Owner of Bats on Strings, Tiffany Napper, Gives New Meaning to Traditional Public Relations

Owner of Bats on Strings, Tiffany Napper, Gives New Meaning to Traditional Public Relations

I recently talked to Tiffany Napper while she was in Las Vegas attending a friend’s wedding. You would think that a mini-vacation would be a welcome, relaxing break from work for this busy 30-something woman. Not so. While interviewing her over the phone, her energy and enthusiasm for her businesses, Bats on Strings and Bats on Tees, was evident in the speed of her speech—my hands couldn’t keep up with her answers while transcribing and I type 100 words per minute. With a creative heart accompanied by a business mind complimented with strong ambition, Napper embodies the ideal, young businesswoman who is currently redefining the business of public relations.

Napper with Bobby Dall of Poison.
Napper with Bobby Dall of Poison.

Not afraid of relocating, Tiffany Napper worked in public relations in both Manhattan and Nashville and as an editor for The Pelican in Pensacola, Florida. She also spent six years working for Yamaha Entertainment Group in Franklin, Tennesse. During her travels, her heart was always homesick and the third time she moved back here after Katrina, she knew it would be her last.

Napper founded Bats on Strings in New Orleans in 2011. “I had a wonderful job at Yamaha but I knew I wanted to get back to New Orleans…I wanted to stretch my wings. I still wanted to work in music and had some amazing, creative friends that needed some PR help and direction, taking their careers to the next level,” explained Napper. “For some strange reason, I wasn’t afraid and just went with it. That’s why I started Bats on Strings.”

Interviewing John Legend
Interviewing John Legend

Napper admits that the unique name of her company does elicit extra attention, but she’s happy to tell the story behind it; she calls it silly. “I was sitting with a director doing some research on a film and we were watching this really old horror movie,” she shared and I suddenly imagined a bleak, black and white Hitchcock creation. Napper recalled a scene where she saw bats escaping and you could see the strings controlling their movements. At that moment, she started a melodic mantra of bats on strings.  “As a publicist helping a client with branding and creative design, I’m like a puppeteer behind the curtain, giving things direction and making them move. It was so unique." Both the company name and the URL were available, so she was compelled to snap them up.

While she still works with Yamaha on a contractual basis, she also has many other clients including, Grandmaster Flash, Maggie Koerner, The Breton Sound, Marc Cohn and Your Nutrition Delivered. Although Napper runs a lean PR company and is heavily involved in the daily operations, she still finds time to diversify her interest in other areas, such as clothing and accessories.

Napper making a leather bag for her accessory line.
Napper making a leather bag for her accessory line.

Bats on Tee’s started in 2013 as an alternative creative outlet for Napper. “My job with Bats on Strings is very creative but it’s also a lot of all-in-your-head or on computer screens—it’s nothing tangible.” She launched her second company when she found out about the NFL’s new requirement that women carry clear bags when attending games. “I go to games so I started to look at what my options were on the internet. They were abysmal and a little bit tacky…even the ones that the NFL made were not my style,” said Napper. “I thought that [this product] would be the one that I should use for the launch of Bats on Tees.” She had a mere six weeks before the first pre-season game for the Saints, but Napper was able to pull it off.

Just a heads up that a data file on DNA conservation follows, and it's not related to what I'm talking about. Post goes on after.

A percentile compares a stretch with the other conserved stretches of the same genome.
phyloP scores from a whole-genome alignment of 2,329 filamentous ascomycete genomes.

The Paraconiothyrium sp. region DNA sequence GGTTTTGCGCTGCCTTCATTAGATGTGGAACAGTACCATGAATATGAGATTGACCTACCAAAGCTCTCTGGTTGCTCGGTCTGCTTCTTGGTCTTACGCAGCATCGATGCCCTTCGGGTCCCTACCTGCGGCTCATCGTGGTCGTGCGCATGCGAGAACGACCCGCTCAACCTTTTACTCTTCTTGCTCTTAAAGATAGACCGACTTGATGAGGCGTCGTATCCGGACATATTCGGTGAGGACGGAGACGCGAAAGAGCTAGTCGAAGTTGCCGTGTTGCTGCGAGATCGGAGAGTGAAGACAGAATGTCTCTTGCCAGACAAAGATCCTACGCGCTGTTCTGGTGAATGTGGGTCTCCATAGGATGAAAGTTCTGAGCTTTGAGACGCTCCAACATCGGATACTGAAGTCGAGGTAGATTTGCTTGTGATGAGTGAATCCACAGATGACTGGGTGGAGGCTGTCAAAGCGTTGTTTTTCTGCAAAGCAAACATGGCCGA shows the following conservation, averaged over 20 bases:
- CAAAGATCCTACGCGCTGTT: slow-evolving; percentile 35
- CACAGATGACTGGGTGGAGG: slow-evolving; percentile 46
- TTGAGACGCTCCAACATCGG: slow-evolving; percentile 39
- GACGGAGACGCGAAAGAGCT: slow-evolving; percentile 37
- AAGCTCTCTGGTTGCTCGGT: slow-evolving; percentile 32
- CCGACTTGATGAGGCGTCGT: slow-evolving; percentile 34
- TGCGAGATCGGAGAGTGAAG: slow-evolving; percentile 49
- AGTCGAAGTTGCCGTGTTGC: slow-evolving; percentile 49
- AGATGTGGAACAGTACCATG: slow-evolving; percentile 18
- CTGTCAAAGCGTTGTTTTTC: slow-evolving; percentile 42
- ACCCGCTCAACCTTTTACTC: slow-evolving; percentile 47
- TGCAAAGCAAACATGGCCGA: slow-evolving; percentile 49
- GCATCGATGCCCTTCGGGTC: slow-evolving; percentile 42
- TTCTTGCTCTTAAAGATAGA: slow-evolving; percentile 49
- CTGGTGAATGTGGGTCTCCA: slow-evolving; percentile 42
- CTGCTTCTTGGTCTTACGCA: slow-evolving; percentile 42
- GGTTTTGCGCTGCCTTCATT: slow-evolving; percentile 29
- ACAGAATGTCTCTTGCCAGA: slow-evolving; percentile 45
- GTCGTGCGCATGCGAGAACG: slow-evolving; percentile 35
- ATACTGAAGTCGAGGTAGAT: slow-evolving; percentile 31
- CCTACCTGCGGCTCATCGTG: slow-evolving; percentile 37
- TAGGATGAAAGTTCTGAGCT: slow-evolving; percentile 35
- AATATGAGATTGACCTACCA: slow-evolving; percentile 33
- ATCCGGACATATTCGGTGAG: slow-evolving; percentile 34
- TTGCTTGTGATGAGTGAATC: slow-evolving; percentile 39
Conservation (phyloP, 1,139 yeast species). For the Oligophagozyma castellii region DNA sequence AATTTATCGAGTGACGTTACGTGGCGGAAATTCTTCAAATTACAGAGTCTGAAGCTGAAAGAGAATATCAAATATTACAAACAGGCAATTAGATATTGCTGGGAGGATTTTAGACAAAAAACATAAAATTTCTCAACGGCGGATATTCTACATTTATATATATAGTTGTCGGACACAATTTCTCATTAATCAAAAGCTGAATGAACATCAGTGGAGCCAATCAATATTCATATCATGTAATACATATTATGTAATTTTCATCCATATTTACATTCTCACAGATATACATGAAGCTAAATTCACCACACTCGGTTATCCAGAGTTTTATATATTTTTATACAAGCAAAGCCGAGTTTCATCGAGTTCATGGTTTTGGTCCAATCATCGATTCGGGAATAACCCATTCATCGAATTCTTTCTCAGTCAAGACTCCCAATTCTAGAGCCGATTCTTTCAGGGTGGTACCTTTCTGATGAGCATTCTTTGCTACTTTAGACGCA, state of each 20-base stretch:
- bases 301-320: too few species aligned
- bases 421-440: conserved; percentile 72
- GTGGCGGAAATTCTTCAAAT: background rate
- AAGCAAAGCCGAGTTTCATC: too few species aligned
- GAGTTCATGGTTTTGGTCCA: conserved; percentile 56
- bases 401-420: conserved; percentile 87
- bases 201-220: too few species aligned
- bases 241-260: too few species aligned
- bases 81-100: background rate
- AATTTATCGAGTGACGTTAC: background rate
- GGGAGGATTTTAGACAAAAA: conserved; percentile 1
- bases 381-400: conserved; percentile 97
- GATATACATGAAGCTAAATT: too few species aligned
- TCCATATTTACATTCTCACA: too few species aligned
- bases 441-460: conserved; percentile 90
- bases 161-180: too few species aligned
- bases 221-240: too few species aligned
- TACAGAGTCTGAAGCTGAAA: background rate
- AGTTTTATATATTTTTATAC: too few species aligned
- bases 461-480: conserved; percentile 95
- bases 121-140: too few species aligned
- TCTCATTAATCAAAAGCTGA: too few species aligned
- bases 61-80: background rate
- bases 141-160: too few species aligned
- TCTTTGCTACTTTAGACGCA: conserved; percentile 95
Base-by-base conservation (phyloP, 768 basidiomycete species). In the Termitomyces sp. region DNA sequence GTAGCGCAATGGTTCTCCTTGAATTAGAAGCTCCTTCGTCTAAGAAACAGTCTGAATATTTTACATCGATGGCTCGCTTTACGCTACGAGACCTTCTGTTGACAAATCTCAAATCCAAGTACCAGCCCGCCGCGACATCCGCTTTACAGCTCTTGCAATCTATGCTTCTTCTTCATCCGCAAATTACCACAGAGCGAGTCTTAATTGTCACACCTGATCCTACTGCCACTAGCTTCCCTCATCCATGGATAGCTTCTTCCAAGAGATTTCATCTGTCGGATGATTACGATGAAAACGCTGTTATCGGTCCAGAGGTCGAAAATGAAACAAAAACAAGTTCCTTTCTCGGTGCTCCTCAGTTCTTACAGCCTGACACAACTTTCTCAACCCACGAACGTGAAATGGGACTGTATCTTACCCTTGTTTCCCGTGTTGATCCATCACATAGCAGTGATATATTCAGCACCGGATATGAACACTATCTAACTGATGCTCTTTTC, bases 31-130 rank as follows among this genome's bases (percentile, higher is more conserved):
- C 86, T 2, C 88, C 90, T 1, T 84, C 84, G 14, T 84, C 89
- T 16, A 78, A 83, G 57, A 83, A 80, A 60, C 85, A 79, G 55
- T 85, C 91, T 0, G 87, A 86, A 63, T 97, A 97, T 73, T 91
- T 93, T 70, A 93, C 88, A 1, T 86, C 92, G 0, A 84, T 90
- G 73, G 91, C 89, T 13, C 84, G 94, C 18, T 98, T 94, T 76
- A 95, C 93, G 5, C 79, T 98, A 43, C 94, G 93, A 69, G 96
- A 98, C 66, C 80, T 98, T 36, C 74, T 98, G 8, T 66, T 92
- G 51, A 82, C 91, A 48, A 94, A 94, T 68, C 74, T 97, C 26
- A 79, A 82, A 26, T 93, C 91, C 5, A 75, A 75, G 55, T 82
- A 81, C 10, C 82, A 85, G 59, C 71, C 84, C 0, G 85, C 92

Her accessory line also includes tank tops and tote bags, which she has collaborated on with other artists and she admits that the name of her company might not reflect its quick success. “I will be changing the name down the road to accurately reflect what it really has become. It has taken off more than I anticipated and I have been selling plenty of t-shirts, clear purses and now, leather ones.”

In just six weeks, Napper designed and produced this clear tote for the Saints' first 2013 preseason home game.
In just six weeks, Napper designed and produced this clear tote for the Saints' first 2013 preseason home game.

It’s no surprise that Napper's  biggest challenge is the lack of hours in a day to accomplish all she wants in order to explore her creative outlets. Her greatest reward is enriching the lives of others. “It’s rewarding to pull in other people to work with me, be able to give them jobs and do things with them that are fun. At the end of the day, it’s work but we’re all doing something we enjoy and that is a gift.”

When asked about her plans for the future, she has a solid path. “I want to collaborate with all the amazing people I know in my life, help them achieve their dreams, be in the New Orleans community and help put them on the map,” said Napper of both businesses. “It’s great for me to have my hands in both equations. They feed me creatively in different ways.”

Currently, Napper’s five-year plan is very specific and doesn’t include starting a family anytime soon. “I’ve always been motivated and driven regarding my career…I don’t see myself going down that road as I’m completely satisfied with my life the way it is.” Another goal in Napper’s plan is to open a multi-purpose flagship store in New Orleans that would feature an in-house factory.

Lofty plans, yes? Achievable? Most definitely because Napper has the drive, inspiration and energy to achieve anything she sets her mind to. Let’s just hope she slows down just enough to enjoy the many rewards of her inevitable success.